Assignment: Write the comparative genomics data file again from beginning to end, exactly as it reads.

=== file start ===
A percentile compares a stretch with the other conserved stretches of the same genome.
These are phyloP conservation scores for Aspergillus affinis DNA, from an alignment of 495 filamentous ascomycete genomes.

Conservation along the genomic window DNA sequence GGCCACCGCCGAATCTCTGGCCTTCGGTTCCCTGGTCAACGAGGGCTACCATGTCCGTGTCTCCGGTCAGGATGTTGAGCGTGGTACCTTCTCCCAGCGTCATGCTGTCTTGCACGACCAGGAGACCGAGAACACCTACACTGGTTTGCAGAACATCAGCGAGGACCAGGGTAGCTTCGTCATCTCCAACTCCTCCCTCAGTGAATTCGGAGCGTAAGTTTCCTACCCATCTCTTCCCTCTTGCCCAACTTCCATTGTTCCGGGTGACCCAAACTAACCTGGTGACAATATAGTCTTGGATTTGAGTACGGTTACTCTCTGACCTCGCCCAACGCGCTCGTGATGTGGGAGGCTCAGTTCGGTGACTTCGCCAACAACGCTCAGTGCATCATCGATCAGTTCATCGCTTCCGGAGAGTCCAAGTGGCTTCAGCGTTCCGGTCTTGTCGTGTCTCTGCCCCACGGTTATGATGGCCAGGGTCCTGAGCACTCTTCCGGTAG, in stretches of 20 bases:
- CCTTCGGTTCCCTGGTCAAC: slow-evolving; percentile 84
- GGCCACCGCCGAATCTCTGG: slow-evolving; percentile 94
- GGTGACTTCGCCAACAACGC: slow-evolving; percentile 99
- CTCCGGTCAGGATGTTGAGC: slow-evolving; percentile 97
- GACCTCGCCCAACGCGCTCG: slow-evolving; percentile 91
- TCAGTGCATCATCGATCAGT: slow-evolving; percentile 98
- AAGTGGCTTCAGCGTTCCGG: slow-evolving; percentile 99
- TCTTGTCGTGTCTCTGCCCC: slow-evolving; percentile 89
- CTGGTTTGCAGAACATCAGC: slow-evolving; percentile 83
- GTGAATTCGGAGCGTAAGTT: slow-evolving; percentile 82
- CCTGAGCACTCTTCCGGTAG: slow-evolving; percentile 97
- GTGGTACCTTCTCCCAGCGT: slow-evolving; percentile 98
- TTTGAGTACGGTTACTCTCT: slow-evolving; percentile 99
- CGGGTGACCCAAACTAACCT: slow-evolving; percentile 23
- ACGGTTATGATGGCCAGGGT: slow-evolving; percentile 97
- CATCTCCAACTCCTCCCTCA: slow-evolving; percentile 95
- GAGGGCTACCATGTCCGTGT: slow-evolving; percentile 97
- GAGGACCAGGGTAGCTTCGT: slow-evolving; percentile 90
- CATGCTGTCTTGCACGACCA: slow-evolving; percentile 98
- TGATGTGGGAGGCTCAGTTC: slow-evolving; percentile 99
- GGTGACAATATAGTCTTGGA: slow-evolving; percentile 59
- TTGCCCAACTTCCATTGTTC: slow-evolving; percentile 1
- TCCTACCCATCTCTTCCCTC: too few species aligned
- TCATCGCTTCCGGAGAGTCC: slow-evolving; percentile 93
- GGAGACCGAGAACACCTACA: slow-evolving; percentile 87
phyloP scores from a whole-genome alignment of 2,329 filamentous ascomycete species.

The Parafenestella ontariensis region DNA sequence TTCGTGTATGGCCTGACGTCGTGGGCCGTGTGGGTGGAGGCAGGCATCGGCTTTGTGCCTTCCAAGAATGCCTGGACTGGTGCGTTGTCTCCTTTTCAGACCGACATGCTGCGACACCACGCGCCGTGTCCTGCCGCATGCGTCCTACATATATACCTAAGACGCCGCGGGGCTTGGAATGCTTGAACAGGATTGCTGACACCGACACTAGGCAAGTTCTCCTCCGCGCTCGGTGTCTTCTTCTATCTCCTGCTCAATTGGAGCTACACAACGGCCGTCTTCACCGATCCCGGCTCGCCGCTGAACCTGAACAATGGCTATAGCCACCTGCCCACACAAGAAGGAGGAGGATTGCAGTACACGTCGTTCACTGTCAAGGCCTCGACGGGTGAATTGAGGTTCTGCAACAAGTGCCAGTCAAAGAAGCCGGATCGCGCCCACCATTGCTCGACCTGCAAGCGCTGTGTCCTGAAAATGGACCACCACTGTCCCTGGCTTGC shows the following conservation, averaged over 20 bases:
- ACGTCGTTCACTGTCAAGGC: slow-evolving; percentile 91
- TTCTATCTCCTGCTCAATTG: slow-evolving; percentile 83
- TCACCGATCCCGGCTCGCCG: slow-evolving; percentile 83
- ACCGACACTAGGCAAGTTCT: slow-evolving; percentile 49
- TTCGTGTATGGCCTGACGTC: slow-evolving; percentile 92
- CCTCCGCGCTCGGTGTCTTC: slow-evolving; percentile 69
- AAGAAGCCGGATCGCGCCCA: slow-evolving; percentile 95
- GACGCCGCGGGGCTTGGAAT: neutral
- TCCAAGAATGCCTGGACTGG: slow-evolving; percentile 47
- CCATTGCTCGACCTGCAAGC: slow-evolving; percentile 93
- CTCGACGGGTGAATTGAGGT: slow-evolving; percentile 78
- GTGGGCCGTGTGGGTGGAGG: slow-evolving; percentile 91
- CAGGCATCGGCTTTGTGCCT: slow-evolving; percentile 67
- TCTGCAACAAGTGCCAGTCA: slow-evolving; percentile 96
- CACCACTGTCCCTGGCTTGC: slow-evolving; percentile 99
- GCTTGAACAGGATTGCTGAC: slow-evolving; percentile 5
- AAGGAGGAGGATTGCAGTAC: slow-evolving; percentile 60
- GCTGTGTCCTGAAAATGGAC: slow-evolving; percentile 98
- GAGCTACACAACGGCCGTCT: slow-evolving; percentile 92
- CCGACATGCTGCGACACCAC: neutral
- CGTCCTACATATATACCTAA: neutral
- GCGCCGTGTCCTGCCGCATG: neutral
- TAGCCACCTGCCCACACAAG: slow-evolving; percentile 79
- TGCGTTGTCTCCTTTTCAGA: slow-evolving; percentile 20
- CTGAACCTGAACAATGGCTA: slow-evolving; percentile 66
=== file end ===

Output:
A percentile compares a stretch with the other conserved stretches of the same genome.
These are phyloP conservation scores for Aspergillus affinis DNA, from an alignment of 495 filamentous ascomycete genomes.

Conservation along the genomic window DNA sequence GGCCACCGCCGAATCTCTGGCCTTCGGTTCCCTGGTCAACGAGGGCTACCATGTCCGTGTCTCCGGTCAGGATGTTGAGCGTGGTACCTTCTCCCAGCGTCATGCTGTCTTGCACGACCAGGAGACCGAGAACACCTACACTGGTTTGCAGAACATCAGCGAGGACCAGGGTAGCTTCGTCATCTCCAACTCCTCCCTCAGTGAATTCGGAGCGTAAGTTTCCTACCCATCTCTTCCCTCTTGCCCAACTTCCATTGTTCCGGGTGACCCAAACTAACCTGGTGACAATATAGTCTTGGATTTGAGTACGGTTACTCTCTGACCTCGCCCAACGCGCTCGTGATGTGGGAGGCTCAGTTCGGTGACTTCGCCAACAACGCTCAGTGCATCATCGATCAGTTCATCGCTTCCGGAGAGTCCAAGTGGCTTCAGCGTTCCGGTCTTGTCGTGTCTCTGCCCCACGGTTATGATGGCCAGGGTCCTGAGCACTCTTCCGGTAG, in stretches of 20 bases:
- CCTTCGGTTCCCTGGTCAAC: slow-evolving; percentile 84
- GGCCACCGCCGAATCTCTGG: slow-evolving; percentile 94
- GGTGACTTCGCCAACAACGC: slow-evolving; percentile 99
- CTCCGGTCAGGATGTTGAGC: slow-evolving; percentile 97
- GACCTCGCCCAACGCGCTCG: slow-evolving; percentile 91
- TCAGTGCATCATCGATCAGT: slow-evolving; percentile 98
- AAGTGGCTTCAGCGTTCCGG: slow-evolving; percentile 99
- TCTTGTCGTGTCTCTGCCCC: slow-evolving; percentile 89
- CTGGTTTGCAGAACATCAGC: slow-evolving; percentile 83
- GTGAATTCGGAGCGTAAGTT: slow-evolving; percentile 82
- CCTGAGCACTCTTCCGGTAG: slow-evolving; percentile 97
- GTGGTACCTTCTCCCAGCGT: slow-evolving; percentile 98
- TTTGAGTACGGTTACTCTCT: slow-evolving; percentile 99
- CGGGTGACCCAAACTAACCT: slow-evolving; percentile 23
- ACGGTTATGATGGCCAGGGT: slow-evolving; percentile 97
- CATCTCCAACTCCTCCCTCA: slow-evolving; percentile 95
- GAGGGCTACCATGTCCGTGT: slow-evolving; percentile 97
- GAGGACCAGGGTAGCTTCGT: slow-evolving; percentile 90
- CATGCTGTCTTGCACGACCA: slow-evolving; percentile 98
- TGATGTGGGAGGCTCAGTTC: slow-evolving; percentile 99
- GGTGACAATATAGTCTTGGA: slow-evolving; percentile 59
- TTGCCCAACTTCCATTGTTC: slow-evolving; percentile 1
- TCCTACCCATCTCTTCCCTC: too few species aligned
- TCATCGCTTCCGGAGAGTCC: slow-evolving; percentile 93
- GGAGACCGAGAACACCTACA: slow-evolving; percentile 87
phyloP scores from a whole-genome alignment of 2,329 filamentous ascomycete species.

The Parafenestella ontariensis region DNA sequence TTCGTGTATGGCCTGACGTCGTGGGCCGTGTGGGTGGAGGCAGGCATCGGCTTTGTGCCTTCCAAGAATGCCTGGACTGGTGCGTTGTCTCCTTTTCAGACCGACATGCTGCGACACCACGCGCCGTGTCCTGCCGCATGCGTCCTACATATATACCTAAGACGCCGCGGGGCTTGGAATGCTTGAACAGGATTGCTGACACCGACACTAGGCAAGTTCTCCTCCGCGCTCGGTGTCTTCTTCTATCTCCTGCTCAATTGGAGCTACACAACGGCCGTCTTCACCGATCCCGGCTCGCCGCTGAACCTGAACAATGGCTATAGCCACCTGCCCACACAAGAAGGAGGAGGATTGCAGTACACGTCGTTCACTGTCAAGGCCTCGACGGGTGAATTGAGGTTCTGCAACAAGTGCCAGTCAAAGAAGCCGGATCGCGCCCACCATTGCTCGACCTGCAAGCGCTGTGTCCTGAAAATGGACCACCACTGTCCCTGGCTTGC shows the following conservation, averaged over 20 bases:
- ACGTCGTTCACTGTCAAGGC: slow-evolving; percentile 91
- TTCTATCTCCTGCTCAATTG: slow-evolving; percentile 83
- TCACCGATCCCGGCTCGCCG: slow-evolving; percentile 83
- ACCGACACTAGGCAAGTTCT: slow-evolving; percentile 49
- TTCGTGTATGGCCTGACGTC: slow-evolving; percentile 92
- CCTCCGCGCTCGGTGTCTTC: slow-evolving; percentile 69
- AAGAAGCCGGATCGCGCCCA: slow-evolving; percentile 95
- GACGCCGCGGGGCTTGGAAT: neutral
- TCCAAGAATGCCTGGACTGG: slow-evolving; percentile 47
- CCATTGCTCGACCTGCAAGC: slow-evolving; percentile 93
- CTCGACGGGTGAATTGAGGT: slow-evolving; percentile 78
- GTGGGCCGTGTGGGTGGAGG: slow-evolving; percentile 91
- CAGGCATCGGCTTTGTGCCT: slow-evolving; percentile 67
- TCTGCAACAAGTGCCAGTCA: slow-evolving; percentile 96
- CACCACTGTCCCTGGCTTGC: slow-evolving; percentile 99
- GCTTGAACAGGATTGCTGAC: slow-evolving; percentile 5
- AAGGAGGAGGATTGCAGTAC: slow-evolving; percentile 60
- GCTGTGTCCTGAAAATGGAC: slow-evolving; percentile 98
- GAGCTACACAACGGCCGTCT: slow-evolving; percentile 92
- CCGACATGCTGCGACACCAC: neutral
- CGTCCTACATATATACCTAA: neutral
- GCGCCGTGTCCTGCCGCATG: neutral
- TAGCCACCTGCCCACACAAG: slow-evolving; percentile 79
- TGCGTTGTCTCCTTTTCAGA: slow-evolving; percentile 20
- CTGAACCTGAACAATGGCTA: slow-evolving; percentile 66